We all know how important word of mouth is for the success of a small business, but how do you get the word out without costing you a ton of advertising dollars? Public relations is the answer. On today’s show, we talk to Mitch Leff of Leff & Associates about PR and what that term means. Mitch has been a fixture in the Atlanta media scene for over 30 years. In 2003, he founded his own firm, Leff & Associates, which not only focuses on publicity and public affairs but also strategic counsel to businesses large and small.
Jim Fitzpatrick: Yeah, so let’s dive right in. Explain to us and to our audience, for those that may not understand completely, what public relations is. Talk to us about that.
Mitch Leff: Absolutely, and I’m hopeful my mother will be watching this, and she’ll finally understand it too. Public relations, we always say, is about influencing people, trying to get people to do something they might not necessarily have done. That can be anything from buying something, going somewhere, voting a certain way, or having a certain opinion. It’s about getting them to change their behavior in a certain way. That’s public relations in a nutshell.
Jim Fitzpatrick: In a nutshell.
Mitch Leff: Yeah.
Jim Fitzpatrick: We hear so much about influencing nowadays and influencers that are out there. That’s a form of public relations then, right?
Mitch Leff: Yeah. There’s a whole area of marketing called influencer marketing. There’s some great companies here in Atlanta like the Everywhere Agency that do that kind of thing. It’s a little bit different from what I do, but it’s a very specific skillset.
Jim Fitzpatrick: Yeah, sure, for sure. The entire public relations practice encompasses a lot of different things, but you use the acronym PESO to explain this. How do you define PESO? What does that mean?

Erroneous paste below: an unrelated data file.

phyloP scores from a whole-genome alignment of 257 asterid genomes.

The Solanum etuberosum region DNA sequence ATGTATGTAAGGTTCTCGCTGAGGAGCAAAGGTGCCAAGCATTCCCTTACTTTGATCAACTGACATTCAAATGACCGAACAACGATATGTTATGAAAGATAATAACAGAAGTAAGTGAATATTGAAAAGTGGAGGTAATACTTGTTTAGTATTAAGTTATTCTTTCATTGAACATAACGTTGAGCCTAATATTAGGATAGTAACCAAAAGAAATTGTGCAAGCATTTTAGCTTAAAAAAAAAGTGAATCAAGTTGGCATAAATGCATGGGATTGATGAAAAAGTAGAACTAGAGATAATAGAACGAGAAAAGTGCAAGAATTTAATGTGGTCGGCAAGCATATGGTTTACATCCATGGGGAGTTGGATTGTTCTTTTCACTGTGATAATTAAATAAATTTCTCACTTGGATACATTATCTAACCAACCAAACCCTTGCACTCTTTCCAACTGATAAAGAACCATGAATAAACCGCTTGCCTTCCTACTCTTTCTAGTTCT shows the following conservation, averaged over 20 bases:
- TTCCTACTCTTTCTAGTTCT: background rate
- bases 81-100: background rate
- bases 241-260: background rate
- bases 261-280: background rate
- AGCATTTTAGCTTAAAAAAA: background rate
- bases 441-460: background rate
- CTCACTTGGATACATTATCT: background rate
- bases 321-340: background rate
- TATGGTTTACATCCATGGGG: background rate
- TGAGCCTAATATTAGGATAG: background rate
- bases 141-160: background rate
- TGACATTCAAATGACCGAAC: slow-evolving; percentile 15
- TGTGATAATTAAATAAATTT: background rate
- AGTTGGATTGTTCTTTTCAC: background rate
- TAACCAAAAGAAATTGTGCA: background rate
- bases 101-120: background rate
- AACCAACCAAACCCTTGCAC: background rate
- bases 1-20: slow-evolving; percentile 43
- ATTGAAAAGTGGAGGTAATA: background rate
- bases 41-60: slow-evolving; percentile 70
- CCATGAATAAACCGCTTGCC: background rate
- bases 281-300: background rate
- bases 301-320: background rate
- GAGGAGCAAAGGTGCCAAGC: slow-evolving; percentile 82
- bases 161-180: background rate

Mitch Leff: Sure, sure. PESO is a kind of a term that we’ve started using the last few years as the more electronic and digital forms of communication have become stronger. P is for paid. That’s like you could be paying for sponsored tweets, boosted Facebook, that kind of thing. E is for earned, which is kind of what people think of as traditional public relations, so that’s getting a story in the newspaper, on television, or on the radio.
Jim Fitzpatrick: Would that be considered paid-for or not paid-for?
Mitch Leff: It’s not paid for directly. Usually, you would pay an agency to do that for you, but you wouldn’t pay the newspaper to do it. The difference, I would say, between advertising and PR is, with an ad, you’re paying the newspaper, and you know exactly where it’s going to show up, exactly what’s going to say, when it’s going to show up. Public relations tends to have a little less control over that, so that’s what we call the earned part of it. There’s a certain kind of third-party credibility with the earned part in that the newspaper, or the magazine, or the television station is talking about your product, or your service, or your company, so there’s a little bit of that, hopefully, implied credibility that you get with what we call the earned media.
Then the S, of course, is for shared. That’s the social media part: Facebook, LinkedIn, Twitter, Instagram, Pinterest. We always look at each client and decide what makes sense. Not every social media channel works for every client. If you’re more of a business-to-business client, we often push more of a LinkedIn strategy. If you’re a restaurant, you might look towards Facebook a little bit more. If you’ve got something very visual, then you go to Pinterest or YouTube. They’re very good for that.